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Case Study

Brittany Van Den Brink, Public Sector Digest

Interagency collaboration, be it between not-for-profit or government organizations, is a trend that cannot be ignored. Not-for-profits and governments alike face similar challenges. Strained budgets, a significant number of employees nearing retirement, and the need to continue providing quality services has caused organizations across the board to look closely at their service offerings and internal procedures in order to ensure long-term sustainability.

In doing so, organizations are turning to each other for support. Oftentimes, collaborative models emerge. Shared services is one popular and fruitful method of collaboration that is being used to address these challenges. As such, regional models can be beneficial in reducing duplication. For example, not-for-profit agencies in a given region may pool their resources to hire one regional employee to take care of, say, marketing tasks for all agencies, thus freeing up resources to improve public-facing services. Similarly, neighbouring municipalities might opt to share water, sewer, or transit services, as the northern municipalities of York Region have done.

Tough conversations often accompany such initiatives, as they raise apprehension and fear of the unknown. Despite the recognition that collaboration through means such as shared services or mergers can lead to increased efficiency, productivity, and improved quality of service, there is also the possibility that jobs or autonomy could be lost.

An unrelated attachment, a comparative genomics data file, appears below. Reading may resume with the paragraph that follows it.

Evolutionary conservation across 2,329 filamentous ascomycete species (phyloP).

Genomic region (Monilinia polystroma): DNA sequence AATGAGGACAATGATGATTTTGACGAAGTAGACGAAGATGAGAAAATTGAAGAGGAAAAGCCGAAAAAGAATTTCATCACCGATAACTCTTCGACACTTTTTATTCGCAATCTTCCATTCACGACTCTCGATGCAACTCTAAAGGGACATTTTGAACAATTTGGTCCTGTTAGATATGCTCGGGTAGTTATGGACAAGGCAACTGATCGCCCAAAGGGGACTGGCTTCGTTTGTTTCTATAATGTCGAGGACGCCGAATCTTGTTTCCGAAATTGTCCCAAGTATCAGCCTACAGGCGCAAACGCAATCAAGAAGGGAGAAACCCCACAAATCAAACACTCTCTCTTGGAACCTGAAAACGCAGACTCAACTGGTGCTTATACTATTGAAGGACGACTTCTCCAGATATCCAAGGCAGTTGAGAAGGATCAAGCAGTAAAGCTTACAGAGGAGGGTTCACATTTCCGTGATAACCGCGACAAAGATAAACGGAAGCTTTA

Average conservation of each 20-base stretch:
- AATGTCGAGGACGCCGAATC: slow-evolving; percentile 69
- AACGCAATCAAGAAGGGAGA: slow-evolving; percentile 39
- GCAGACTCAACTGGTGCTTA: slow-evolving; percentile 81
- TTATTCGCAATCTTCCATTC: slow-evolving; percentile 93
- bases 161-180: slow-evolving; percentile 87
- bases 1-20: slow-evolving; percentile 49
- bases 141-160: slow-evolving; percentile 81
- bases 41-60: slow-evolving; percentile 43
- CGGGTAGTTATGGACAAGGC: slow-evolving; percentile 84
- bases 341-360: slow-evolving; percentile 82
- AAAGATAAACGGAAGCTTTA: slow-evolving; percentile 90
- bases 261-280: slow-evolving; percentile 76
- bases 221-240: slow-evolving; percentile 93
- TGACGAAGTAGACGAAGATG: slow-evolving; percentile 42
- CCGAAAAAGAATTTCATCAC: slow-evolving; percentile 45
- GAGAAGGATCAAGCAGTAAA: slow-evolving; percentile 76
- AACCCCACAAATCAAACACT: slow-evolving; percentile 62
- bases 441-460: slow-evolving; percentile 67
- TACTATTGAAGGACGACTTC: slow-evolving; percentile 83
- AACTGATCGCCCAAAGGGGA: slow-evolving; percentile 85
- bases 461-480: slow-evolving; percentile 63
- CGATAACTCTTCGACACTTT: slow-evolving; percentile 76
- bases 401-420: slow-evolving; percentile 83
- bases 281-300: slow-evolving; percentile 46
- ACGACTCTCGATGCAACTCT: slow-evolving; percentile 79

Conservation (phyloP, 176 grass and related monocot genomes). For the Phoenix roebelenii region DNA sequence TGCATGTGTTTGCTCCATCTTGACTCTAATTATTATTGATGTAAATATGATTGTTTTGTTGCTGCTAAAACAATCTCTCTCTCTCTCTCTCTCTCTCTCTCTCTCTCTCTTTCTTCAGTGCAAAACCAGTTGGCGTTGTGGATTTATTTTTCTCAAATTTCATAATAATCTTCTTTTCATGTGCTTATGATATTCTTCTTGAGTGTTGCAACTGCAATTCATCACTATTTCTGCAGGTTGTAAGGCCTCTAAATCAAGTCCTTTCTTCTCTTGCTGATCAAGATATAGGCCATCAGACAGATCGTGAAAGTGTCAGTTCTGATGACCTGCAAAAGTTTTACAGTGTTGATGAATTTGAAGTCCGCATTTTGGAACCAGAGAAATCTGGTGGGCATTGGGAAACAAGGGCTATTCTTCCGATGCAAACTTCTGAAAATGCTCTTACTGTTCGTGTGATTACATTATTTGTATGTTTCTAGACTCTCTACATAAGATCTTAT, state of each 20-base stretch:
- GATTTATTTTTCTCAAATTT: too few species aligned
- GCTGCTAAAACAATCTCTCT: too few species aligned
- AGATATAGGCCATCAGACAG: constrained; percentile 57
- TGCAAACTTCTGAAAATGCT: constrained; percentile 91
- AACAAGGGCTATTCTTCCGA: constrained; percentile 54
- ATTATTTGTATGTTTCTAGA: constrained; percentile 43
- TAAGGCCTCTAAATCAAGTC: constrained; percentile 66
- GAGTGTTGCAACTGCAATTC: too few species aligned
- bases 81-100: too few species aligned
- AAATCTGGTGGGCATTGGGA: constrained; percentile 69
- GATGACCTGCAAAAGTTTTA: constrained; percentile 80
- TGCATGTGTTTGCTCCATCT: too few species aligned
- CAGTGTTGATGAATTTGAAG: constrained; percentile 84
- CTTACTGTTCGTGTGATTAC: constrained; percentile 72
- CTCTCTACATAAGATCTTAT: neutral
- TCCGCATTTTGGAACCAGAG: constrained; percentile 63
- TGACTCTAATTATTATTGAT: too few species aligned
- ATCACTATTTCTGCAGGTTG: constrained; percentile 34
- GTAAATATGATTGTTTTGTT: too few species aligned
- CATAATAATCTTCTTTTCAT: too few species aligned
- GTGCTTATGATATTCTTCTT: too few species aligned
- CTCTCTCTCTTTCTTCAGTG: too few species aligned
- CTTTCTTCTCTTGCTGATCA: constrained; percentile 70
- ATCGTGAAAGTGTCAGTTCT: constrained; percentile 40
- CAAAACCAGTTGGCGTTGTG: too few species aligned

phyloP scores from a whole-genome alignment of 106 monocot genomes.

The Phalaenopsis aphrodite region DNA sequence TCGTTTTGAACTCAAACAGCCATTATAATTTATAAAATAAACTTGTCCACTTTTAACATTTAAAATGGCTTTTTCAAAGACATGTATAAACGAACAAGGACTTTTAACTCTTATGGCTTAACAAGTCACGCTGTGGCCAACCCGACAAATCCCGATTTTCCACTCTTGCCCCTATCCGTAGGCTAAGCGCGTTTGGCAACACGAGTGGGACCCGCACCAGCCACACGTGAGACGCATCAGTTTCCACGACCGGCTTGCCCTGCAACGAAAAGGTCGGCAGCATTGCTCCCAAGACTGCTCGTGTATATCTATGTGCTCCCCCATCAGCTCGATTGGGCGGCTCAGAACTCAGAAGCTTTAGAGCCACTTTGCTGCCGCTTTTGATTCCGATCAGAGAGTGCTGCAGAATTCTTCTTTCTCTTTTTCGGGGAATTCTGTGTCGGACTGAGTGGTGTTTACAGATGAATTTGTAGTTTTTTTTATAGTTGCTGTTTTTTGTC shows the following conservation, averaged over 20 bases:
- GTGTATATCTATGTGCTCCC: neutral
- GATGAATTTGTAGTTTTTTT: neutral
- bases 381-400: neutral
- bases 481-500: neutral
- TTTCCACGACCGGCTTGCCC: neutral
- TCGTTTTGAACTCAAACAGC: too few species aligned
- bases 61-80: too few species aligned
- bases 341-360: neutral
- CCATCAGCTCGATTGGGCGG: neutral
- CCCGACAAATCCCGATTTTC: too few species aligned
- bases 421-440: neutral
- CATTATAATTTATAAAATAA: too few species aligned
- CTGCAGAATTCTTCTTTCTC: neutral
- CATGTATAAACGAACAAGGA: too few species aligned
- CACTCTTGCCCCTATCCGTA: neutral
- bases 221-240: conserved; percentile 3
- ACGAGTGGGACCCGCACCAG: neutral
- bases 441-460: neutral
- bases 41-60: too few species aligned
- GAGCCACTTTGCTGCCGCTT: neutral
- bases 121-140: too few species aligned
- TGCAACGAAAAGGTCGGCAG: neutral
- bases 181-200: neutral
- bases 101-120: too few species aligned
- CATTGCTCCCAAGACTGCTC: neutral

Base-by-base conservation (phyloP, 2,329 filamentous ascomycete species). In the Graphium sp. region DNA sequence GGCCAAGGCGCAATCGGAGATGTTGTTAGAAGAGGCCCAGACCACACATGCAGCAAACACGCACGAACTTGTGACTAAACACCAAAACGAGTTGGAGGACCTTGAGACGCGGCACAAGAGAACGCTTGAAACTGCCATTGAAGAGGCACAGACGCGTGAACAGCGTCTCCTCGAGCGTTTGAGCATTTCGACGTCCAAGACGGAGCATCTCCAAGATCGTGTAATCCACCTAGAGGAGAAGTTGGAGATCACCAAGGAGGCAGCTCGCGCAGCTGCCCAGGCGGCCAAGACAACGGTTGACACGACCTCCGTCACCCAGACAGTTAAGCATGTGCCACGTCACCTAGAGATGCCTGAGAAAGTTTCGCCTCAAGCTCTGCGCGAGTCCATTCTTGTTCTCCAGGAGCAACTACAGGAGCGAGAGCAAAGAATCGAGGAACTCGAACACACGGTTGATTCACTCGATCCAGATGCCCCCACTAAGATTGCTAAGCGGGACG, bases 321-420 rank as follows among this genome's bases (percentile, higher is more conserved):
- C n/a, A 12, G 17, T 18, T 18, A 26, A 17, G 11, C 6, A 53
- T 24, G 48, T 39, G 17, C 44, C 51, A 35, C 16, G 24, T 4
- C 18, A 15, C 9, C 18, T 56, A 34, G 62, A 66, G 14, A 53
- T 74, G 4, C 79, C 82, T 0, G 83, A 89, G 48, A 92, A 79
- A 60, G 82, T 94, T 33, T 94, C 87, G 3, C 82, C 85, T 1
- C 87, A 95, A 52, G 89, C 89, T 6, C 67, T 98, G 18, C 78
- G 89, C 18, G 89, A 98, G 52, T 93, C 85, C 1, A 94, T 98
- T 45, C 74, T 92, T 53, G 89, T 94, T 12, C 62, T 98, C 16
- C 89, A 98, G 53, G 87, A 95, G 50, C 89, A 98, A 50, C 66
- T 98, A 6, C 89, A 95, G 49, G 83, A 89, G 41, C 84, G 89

However, forward-looking organizations, like Big Brothers Big Sisters, not only recognize the necessity of such conversations, they embrace them. In fact, with the help of Pillar Nonprofit Network a consortium of Big Brothers Big Sisters organizations in the Southwestern Ontario region has demonstrated that change can be positive and that it does not have to come from the top down. Rather, collaboration in a way that takes the voices of all participants into account, eases fears and, ultimately, better positions organizations to fulfill their missions is possible.

This case study tells the story of the experience of the successful interagency collaboration between Big Brothers Big Sisters agencies in Southwestern Ontario. In today’s fast-paced world that demands adaptability and teamwork, organizations elsewhere can learn from this endeavour and consider how to replicate its success.